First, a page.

Feasibility study of a pre-hospital extra-corporeal membrane oxygenation (ECMO) capable advanced resuscitation team at achieving blood flow within 30 minutes in patients with refractory cardiac arrest.
Trial Objective: To establish whether a pre-hospital advanced physician/paramedic cardiac arrest team that is ECMO capable can establish ECMO flow within 30 minutes of patient collapse.Disease area: Cardiac arrestStatus: Actively recruitingChief Investigator: Dr Simon FinneyPrincipal Investigators: Dr Ben Singer (Barts Health) and Dr Fenella Wrigley (London Ambulance Service)Sponsor: Barts Health NHS TrustFunder: Barts Charity/London Air AmbulanceNCT REF: ClinicalTrials.gov Identifier: NCT03700125
A cardiac arrest is when a patients heart stops suddenly. Every year, London Ambulance Service treats over 4,000 patients who have had a cardiac arrest, managing, on average, to get to a patient in 7 minutes following a 999 call. Less than 1 in 10 patients survive to get home. The risk of a patient dying or suffering brain damage increase the longer it takes to restart the heart, particularly after 20-30 minutes. An ECMO machine may reduce these risks by pumping a patient’s blood through an artificial lung and to their vital body organs – temporarily replacing the function of the heart and lungs.
The study is a collaboration between Barts Health NHS Trust, London's Air Ambulance, London Ambulance Service NHS Trust and Queen Mary University London. It will assess patients who suffer an out-of-hospital cardiac arrest and remain in cardiac arrest 20 minutes later despite the efforts of the ambulance service. We will test whether ECMO can be established within 30 minutes of the patient’s collapse. The ECMO team and machine will travel to where the patient has collapsed. Afterwards, patients will be moved to the Heart Attack Centre at St Bartholomew’s hospital where the ECMO will be continued and the reason for the cardiac arrest treated.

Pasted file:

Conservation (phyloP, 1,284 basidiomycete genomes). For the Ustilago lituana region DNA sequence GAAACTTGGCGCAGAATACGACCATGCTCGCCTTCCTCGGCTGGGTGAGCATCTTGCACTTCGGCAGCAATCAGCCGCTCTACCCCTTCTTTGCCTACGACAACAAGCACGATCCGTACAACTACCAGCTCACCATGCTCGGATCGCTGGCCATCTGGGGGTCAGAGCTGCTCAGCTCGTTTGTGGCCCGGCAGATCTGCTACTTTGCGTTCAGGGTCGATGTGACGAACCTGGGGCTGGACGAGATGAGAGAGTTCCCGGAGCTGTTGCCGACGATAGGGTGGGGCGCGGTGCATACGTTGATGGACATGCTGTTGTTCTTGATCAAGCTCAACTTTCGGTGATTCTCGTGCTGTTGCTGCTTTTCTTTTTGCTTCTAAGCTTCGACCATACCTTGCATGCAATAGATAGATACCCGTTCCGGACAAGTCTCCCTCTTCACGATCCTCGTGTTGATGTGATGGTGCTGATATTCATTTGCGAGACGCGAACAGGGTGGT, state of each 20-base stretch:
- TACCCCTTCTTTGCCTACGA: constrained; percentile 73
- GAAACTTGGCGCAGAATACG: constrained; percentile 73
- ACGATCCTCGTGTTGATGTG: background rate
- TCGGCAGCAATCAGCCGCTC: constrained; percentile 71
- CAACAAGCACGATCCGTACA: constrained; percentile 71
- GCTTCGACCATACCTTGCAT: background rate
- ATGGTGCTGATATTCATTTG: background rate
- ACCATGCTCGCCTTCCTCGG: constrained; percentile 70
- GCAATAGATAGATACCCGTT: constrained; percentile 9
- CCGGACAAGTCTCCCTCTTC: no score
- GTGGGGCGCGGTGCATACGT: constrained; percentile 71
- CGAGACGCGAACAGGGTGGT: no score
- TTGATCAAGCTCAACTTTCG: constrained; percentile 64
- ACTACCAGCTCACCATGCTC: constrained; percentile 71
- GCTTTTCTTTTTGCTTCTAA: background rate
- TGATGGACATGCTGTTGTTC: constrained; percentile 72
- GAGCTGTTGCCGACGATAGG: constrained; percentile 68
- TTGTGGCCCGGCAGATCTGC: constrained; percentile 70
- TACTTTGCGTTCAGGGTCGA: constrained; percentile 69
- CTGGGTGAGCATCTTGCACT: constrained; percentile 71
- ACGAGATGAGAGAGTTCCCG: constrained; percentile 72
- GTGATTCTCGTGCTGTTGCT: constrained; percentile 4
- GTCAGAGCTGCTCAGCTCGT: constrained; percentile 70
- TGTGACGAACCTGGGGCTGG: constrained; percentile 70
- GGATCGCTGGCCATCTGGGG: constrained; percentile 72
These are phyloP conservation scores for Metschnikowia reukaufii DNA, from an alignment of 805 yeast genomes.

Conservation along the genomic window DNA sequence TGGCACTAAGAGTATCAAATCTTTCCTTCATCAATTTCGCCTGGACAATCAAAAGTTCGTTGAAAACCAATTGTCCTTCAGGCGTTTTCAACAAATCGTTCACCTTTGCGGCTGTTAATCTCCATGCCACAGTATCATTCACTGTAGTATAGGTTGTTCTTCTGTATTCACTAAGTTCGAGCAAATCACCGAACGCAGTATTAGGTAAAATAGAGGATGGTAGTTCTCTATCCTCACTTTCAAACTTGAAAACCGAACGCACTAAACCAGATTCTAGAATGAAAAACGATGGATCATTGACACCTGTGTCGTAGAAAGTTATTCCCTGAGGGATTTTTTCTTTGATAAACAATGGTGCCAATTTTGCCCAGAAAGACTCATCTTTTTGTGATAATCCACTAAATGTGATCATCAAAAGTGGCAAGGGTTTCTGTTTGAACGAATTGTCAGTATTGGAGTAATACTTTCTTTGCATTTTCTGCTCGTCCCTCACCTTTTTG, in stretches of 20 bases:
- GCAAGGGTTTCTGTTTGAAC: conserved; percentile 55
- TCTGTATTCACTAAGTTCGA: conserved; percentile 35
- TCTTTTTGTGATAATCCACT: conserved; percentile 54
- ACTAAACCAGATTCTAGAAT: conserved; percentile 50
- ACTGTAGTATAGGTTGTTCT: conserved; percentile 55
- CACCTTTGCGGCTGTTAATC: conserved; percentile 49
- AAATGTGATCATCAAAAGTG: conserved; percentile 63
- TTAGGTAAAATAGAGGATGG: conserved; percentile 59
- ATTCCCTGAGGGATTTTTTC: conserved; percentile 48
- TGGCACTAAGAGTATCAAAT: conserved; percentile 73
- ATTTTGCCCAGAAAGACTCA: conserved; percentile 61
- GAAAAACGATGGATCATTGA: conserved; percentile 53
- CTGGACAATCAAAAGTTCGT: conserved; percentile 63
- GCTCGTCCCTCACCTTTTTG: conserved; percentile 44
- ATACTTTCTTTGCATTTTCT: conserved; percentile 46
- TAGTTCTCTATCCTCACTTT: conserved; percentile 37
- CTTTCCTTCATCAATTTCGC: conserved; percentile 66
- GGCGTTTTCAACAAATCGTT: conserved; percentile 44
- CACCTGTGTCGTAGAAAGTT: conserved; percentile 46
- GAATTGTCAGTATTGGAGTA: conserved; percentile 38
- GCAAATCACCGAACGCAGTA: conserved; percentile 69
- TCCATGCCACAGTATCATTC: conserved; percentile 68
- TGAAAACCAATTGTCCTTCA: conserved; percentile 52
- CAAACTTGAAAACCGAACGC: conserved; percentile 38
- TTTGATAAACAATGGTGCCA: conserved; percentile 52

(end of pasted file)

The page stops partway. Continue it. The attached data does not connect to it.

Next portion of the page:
Patients become unconscious when they have a cardiac arrest, so we will not be able to ask them whether they are willing to be part of the study. We have discussed this with a patient group and an ethics committee and will tell people as soon as possible. We realise some members of the public would not wish to take part in this study. If you do not wish to take part in the sub30 study, in the event you have a cardiac arrest, then email us at email@example.com. We will send you a bracelet to wear indicating your wishes. We will check all patients for the bracelet.
If you would like to know more about cardiac arrest then please visit the British Heart Foundation.
6 patients, taking place in the region of Barts Health NHS Trust, London over a 12 month period.
Understanding what happens to similar patients who do not receive ECMO We will also look at the outcomes of other patients who suffer a cardiac arrest but did not receive ECMO because they suffered a cardiac arrest when the study was not operating or were too far away from the study team. We will use this data to understand the possible benefits of ECMO. We will identify these patients from a database collated by the London Ambulance Service. We have discussed using this data with the Confidential Advisory Group. The legal basis for us processing these data is that medical research is in the public interest. We will ensure that patients can not be identified. We realise that some members of the public would not wish us to analyse their data in this aspect of the study. If you do not wish to take part, in the event you have a cardiac arrest, then email us at firstname.lastname@example.org.
For further information about the study, please contact a member of the research team.Email: email@example.com